Rocketbirds: Hardboiled Chicken Review

Why did the chicken cross the road? To take on an army of totalitarian penguins in a cool action puzzle platformer. Browser game fans may recognise the game, as it’s an extended version of Rocketbirds: Revolution.

The cartoony character art style set against the wartime background of the sinister penguin forces oozes style. Cutscenes play out a straightforward story of redemption and revenge with some surprisingly dark moments amongst the genuinely funny parts that themselves will raise plenty of wry smirks. Psychedelic rock band, New World Revolution, provide the soundtrack to the cutscenes, and while you won’t be rushing off to buy their album, their sombre tones suite the game well.

The environments vary from richly detailed jungles, sunny city streets and rooftops, to the usual army barracks and underground bases. The camera changes its level of zoom throughout and sometimes you’ll notice the background turn ever so slightly, giving the scene some well-realised depth. The game supports 3D TVs too if you want even more depth.

Fans of the Abe games of the Oddworld series on PS1 will recognise many of the elements on display here. The 2D screens rarely scroll along in length, instead you move along onto a new screen whenever you travel to the far right. The hero even has a rolling move similar to the little Mudokon. Abe never had a bag full of guns though did he?

Pistols give way to snappy sub-machine guns, angry assault rifles and oh so satisfying shotguns. When you fire at the quasi-Nazi penguins, they’re juggled in the air in a brutal dance of death as blood splatters the wall behind them. An extra burst of feathers indicates a kill shot, which you’ll need to look out for as you can keep them in the air long after they’re dead. When facing foes from both sides you won’t want to waste time juggling a dead target.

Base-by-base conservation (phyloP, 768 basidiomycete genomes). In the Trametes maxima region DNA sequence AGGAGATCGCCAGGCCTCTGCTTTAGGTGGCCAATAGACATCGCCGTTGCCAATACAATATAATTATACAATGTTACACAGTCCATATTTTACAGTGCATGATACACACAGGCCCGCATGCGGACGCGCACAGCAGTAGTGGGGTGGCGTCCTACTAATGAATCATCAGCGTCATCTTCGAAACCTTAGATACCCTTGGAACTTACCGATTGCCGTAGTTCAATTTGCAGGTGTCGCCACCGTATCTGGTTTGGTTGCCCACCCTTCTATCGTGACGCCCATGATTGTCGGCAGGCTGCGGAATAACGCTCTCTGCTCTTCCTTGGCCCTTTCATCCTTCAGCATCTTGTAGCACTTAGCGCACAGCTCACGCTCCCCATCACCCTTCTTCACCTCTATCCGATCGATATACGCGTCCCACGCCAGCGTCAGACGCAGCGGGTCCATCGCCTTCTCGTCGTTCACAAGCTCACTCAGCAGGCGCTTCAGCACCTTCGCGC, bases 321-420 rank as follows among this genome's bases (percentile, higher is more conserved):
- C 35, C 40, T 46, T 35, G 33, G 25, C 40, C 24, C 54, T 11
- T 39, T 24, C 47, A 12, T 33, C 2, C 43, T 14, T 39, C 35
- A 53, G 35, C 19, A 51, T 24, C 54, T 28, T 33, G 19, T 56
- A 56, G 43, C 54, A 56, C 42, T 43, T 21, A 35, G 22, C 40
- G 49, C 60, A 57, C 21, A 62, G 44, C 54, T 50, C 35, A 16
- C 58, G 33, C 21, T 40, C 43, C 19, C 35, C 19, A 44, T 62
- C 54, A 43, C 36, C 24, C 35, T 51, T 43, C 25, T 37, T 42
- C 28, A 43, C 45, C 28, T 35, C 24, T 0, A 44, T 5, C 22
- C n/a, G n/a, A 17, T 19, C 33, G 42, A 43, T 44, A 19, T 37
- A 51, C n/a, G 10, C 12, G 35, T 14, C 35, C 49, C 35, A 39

Switching your aim from side to side often feels unresponsive, especially when you’re coming out of a roll. Worse still are your chicken’s response times for jumping. There’s only one tricky platforming section in the whole game though and the missed jumps make the path longer rather than result in instant death, so it’s in no way a game-breaker.

If anything, the game is more of a puzzler than a platforming test. Challenges involve crate pushing to climb up to higher areas or lobbing mind-control grenades through narrow gaps to take over an enemy soldier so you can open doors or turn them loose on their comrades. The biggest barrier to your progression though is the poor lighting that often hides ledges and tunnel entrances.

It’s not all platforming and puzzles though. Jetpack missions take you to the skies outside of enormous zeppelins where you must shoot flying enemies. They fire heat-seeking rockets, which you can then lead back to them, before dodging and giving them a self-inflicted missile to the face. While these ‘jetpaction’ aerial missions are fun diversions, they never attempt anything more ambitious than these minor dogfights, so don’t expect any screen-filling bosses like in R-Type orSoldner X.

The game is beatable over the course of an afternoon’s play, but there are hidden signs to find and the chapter select screen indicates how many of them remain in each stage. They’re well hidden, especially seeing as the 2D design of the game means that there isn’t much space that you don’t cover naturally. Curiously, the game has a Platinum Trophy, so Trophy hunters may be tempted to make the effort.

A local Co-op feature helps to add some longevity too. Different characters are available to choose from and the campaign levels have been tweaked for co-op platforming and extra shoot-outs instead of relying on mind-control grenade puzzles.

Rocketbirds: Hardboiled Chicken is mainly for genre fans at $11.99/£7.19, but the demo might convince anyone on the fence. A few control issues aside, this is a fun title that mixes up some meaty weapons with some old school puzzling. The game’s style and character are heads and shoulders above most PSN titles too.


  • Cool art style
  • Puzzles over action approach work well
  • Sometimes very funny


  • Controls can be sluggish
  • Some poor lighting
  • Co-op scales back the puzzles


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